Last week, TCA member Workhound reported the results of a nationwide driver survey. The takeaway for me was the driver feedback, and the focus on fleets to do a better job at valuing the time drivers are available to work. In short, the waiting time they incur during their jobs is one of the main reasons that drivers switch carriers. Under “Pay Comments,” 36.3% noted “Wasted Time” as their biggest concern. Additionally, 49.7% said the “Planning and Scheduling” that fleets do contributes as well. Drivers constantly talk about how their fleets and managers respect the time they are working. That time working involves the driving time, waiting time between loads, detention at docks, breakdown time, and wasted time chasing trailers.
This report reiterates the dynamics that we are currently seeing in this business. When asking most fleet planners, their main responsibility is to manage the load intake with respect to the truck availability. Often, they do this difficult task with software that helps track loads, both open and incoming trucks. They plan these trucks to meet the dynamic load input from their customers. We have objective measures we track inside complicated software that looks at miles of loads, deadhead miles, fuel routing, as well as toll analysis that helps the planner match the load to the best truck. However, the current state of that driver in the truck turns to a subjective conversation between said driver and the driver manager after the load has been dispatched. In my humble opinion, this key component of balancing fleet trucks to fleet loads will need to go through a substantial change. As noted throughout the Workhound survey, and many other evaluations of the state of driver turnover, respecting the driver’s time is crucial to keeping your driving force happy and retained.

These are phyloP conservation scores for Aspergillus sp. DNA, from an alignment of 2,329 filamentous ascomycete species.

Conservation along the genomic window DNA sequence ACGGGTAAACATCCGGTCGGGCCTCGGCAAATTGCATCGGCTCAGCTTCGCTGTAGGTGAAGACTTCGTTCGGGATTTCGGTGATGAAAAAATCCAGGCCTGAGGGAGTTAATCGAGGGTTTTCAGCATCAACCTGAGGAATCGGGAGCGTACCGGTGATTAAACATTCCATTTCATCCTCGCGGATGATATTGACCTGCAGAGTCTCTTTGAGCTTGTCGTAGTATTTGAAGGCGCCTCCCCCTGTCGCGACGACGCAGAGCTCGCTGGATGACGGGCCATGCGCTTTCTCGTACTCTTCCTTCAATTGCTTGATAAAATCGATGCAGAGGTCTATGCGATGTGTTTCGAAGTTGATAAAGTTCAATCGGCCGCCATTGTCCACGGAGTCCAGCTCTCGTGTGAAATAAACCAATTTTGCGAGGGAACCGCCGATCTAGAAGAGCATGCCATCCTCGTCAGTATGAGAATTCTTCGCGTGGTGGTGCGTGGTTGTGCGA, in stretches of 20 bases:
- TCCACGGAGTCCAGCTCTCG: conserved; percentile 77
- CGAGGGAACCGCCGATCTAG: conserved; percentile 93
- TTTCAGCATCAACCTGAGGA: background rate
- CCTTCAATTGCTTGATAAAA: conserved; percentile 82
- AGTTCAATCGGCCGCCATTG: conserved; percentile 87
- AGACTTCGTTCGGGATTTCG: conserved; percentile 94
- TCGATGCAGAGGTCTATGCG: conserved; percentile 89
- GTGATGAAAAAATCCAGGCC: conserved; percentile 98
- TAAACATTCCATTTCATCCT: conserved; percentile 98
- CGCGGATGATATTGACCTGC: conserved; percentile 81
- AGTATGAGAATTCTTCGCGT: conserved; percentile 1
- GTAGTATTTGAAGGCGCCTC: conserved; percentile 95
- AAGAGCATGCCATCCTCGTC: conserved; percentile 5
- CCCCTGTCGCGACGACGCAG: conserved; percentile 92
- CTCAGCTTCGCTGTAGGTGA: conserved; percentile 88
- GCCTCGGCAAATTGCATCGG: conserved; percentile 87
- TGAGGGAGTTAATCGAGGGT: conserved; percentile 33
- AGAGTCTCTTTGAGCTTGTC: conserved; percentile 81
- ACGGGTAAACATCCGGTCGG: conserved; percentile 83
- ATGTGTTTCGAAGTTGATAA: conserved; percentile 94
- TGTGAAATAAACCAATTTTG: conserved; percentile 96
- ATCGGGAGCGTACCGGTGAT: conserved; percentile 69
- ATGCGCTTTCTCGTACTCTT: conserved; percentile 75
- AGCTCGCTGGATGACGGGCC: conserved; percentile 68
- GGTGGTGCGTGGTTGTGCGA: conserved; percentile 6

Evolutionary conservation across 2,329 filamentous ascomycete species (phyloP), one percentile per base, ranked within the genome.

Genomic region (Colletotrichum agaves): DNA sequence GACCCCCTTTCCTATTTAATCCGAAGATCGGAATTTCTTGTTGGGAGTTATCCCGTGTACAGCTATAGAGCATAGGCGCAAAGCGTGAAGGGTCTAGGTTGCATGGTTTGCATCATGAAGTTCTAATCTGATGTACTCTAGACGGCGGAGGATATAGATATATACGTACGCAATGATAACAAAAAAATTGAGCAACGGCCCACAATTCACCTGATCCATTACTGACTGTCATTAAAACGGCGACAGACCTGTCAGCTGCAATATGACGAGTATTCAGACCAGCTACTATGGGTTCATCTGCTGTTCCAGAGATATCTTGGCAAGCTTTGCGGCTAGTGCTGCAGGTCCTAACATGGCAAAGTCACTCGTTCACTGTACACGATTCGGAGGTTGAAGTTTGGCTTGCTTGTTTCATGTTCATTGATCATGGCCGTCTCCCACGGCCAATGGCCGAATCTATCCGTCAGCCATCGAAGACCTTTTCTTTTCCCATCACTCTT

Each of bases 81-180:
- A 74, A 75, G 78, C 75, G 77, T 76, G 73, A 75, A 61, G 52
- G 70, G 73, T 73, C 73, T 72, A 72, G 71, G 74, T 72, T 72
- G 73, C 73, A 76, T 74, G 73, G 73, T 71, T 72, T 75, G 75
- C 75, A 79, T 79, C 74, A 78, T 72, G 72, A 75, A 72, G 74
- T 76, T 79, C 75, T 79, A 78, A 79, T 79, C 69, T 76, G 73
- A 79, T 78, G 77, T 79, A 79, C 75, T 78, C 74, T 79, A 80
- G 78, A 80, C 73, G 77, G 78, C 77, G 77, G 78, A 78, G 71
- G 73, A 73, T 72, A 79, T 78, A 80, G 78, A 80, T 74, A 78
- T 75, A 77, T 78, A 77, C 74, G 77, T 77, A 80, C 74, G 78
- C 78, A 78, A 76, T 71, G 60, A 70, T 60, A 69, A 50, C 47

Planners need to change from planning trucks to planning drivers. As an industry we need to flip the concern we measure regarding trucks such as routed miles, deadhead miles, fueling, maintenance, and appointments to driver hours, home time commitments, driver preferred routing, and even some scale of driver attitude and expectations. Plan the driver for the least amount of sitting, and the most adherence to meeting their expectations on a day-to-day basis. Planners should have tools that measure driver details versus truck details. I believe that these practices will ensure and reinforce a fleet’s dedication to management of the driver’s time versus the truck’s miles.